Covid-19: New Zealand should aim for a vaccination rate of more than 90%, according to epidemiologist Rod Jackson.

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A respected epidemiologist believes that if society is to cope with the Delta variety, New Zealand should seek to vaccinate 90 percent of the eligible population.

 

People waiting for their turn at the drive-through vaccination centre at the Trusts Arena.

People waiting for their turn at the drive-through vaccination centre at the Trusts Arena last week. Photo: RNZ/Nick Monro

Rod Jackson told Nine to Noon coping with a quickly spreading Delta variant requires a high as possible level of vaccination. “I would now say over 90 percent is what we should be aiming for.”

If the virus spread among essential workers more restrictions would be needed, he said.

“If we find in the next couple of days that that is continuing to happen, then we’re going to have to go to something like level 4.5 and that’s going to be particularly important for the essential workers.

“They’re all going to need to be vaccinated, they’re all going to need to wear N95 masks. They’re all going to need to try harder to keep this infection at bay.

“The only thing certain in this whole pandemic is that if you keep infected people away from uninfected people, we’ll knock this on the head.”

Jackson said working out best practice with Delta is new territory for the world, and everyone was behind the game.

But New Zealand simply didn’t have enough vaccine, and should look to bring others, he said.

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On Friday, almost 90,000 vaccines were administered, the second biggest daily total to date.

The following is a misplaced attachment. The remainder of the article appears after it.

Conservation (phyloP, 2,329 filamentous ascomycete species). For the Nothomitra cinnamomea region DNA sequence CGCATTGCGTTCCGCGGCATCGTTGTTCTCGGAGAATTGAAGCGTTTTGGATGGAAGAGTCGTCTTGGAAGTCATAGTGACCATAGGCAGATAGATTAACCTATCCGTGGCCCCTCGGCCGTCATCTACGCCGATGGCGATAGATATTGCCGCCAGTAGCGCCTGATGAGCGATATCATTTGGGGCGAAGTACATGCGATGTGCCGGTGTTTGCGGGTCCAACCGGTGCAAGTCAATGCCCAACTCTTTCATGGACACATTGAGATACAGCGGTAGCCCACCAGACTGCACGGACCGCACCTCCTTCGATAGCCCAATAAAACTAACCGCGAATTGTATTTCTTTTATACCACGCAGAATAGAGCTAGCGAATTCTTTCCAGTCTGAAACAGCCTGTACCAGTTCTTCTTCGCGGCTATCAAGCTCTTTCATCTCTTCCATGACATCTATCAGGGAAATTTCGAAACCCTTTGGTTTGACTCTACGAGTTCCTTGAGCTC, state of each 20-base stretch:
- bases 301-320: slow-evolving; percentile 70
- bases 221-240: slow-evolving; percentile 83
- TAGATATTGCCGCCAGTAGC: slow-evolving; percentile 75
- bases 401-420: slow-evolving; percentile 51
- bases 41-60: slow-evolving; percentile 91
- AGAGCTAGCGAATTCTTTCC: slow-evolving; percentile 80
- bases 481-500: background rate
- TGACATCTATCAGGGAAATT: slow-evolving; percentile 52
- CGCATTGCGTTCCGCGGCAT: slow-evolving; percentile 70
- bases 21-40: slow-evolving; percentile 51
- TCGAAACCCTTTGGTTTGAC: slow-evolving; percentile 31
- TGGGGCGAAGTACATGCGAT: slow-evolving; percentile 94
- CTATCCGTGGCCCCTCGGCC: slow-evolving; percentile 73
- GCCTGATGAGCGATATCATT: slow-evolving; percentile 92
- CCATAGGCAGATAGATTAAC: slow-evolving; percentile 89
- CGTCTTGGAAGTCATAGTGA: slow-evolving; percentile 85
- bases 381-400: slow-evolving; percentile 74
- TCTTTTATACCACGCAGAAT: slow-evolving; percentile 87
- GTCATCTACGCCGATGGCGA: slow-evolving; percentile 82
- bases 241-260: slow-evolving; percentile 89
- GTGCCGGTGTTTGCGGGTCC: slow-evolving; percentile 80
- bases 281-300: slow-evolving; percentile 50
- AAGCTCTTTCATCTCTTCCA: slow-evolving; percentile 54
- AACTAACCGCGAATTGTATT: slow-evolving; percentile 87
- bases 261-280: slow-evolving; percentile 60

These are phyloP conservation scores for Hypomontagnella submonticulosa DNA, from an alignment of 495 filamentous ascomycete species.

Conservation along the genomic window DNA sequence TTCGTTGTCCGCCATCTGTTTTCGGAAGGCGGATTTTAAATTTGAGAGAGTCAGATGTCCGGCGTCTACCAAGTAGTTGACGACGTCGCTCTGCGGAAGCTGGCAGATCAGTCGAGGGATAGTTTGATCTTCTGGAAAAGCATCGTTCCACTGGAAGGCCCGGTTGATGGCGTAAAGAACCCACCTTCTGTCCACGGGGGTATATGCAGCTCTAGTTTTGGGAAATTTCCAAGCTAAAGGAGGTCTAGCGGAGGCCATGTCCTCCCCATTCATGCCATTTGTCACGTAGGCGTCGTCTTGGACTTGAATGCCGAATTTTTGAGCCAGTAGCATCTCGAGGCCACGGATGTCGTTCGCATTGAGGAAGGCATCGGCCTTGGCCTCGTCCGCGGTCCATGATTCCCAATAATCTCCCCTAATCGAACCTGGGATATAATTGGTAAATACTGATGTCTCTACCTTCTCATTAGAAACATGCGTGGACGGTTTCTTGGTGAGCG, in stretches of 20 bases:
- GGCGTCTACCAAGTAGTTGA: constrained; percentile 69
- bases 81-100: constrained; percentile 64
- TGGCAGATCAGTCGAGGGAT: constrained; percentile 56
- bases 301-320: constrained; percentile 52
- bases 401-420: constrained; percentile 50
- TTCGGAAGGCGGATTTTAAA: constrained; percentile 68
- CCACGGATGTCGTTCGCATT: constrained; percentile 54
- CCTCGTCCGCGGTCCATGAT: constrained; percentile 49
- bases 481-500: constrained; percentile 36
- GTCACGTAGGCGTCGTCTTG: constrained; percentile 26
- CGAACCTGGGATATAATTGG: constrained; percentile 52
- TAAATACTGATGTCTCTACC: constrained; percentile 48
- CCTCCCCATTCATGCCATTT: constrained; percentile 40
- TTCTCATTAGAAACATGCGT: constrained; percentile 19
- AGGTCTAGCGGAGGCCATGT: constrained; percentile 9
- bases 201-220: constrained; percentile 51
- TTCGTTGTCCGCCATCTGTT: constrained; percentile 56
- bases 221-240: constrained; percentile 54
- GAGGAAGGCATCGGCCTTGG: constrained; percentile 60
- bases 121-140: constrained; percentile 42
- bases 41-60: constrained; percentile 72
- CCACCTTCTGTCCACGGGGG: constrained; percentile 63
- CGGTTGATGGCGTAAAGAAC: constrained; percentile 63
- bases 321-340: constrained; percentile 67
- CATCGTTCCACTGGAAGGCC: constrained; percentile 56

Associate Minister of Health Ayesha Verrall said the government would try to work out how to keep vaccination rates at the increased rate, rather than the 50,000 to 60,000 a day that is sustainable at current supply arrangements.

“We just don’t have enough vaccine so we need to find a way around that, and you know one of the ways around that is to bring in other vaccines.”

As well as the Pfizer vaccine, Medsafe has approved the AstraZeneca and Janssen vaccines.

“For those who want to get it now, I think we should be seriously looking at other vaccines.”

The best situation for health and the economy remained elimination, which simply meant not having the virus currently spreading in the community.

“In New South Wales that may no longer be possible. It might have got out of hand so … their hand may have been forced and they may be into suppression, which is keeping a lid on this, trying to keep the numbers down.”

The biggest short term threat is exponential spread, but looking towards the longer term, modelling is going on to work out how to manage the virus once the vaccine is offered to everyone.

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“It basically goes like this, that you’re either going to get Covid, or you get vaccinated. If you get vaccinated some people will still get Covid, but for a vaccinated person, Covid is like a bad flu. If you’re unvaccinated it’s at least 20 times worse than a ‘flu. It’s a different disease.

“Modelling out of Australia – and I think it’ll probably be very similar in New Zealand – is that if you get to 90 percent of eligible vaccinated then you may have 1000 deaths.”

As well as lowering the potential number of deaths, a greater than 90 percent vaccination rate would help hospitalisation rates.

People in ICU with Covid-19 require more staff and resources, and would keep out two or three other people who might need to be there, Jackson said.

“My plea is that for all New Zealanders and all of the commentators to come up with innovative and constructive ways to help the vaccine hesitant become vaccinated.”

He said the vast majority of people who had not yet been vaccinated or who had not made an appointment were not against vaccines, but were hesitant.

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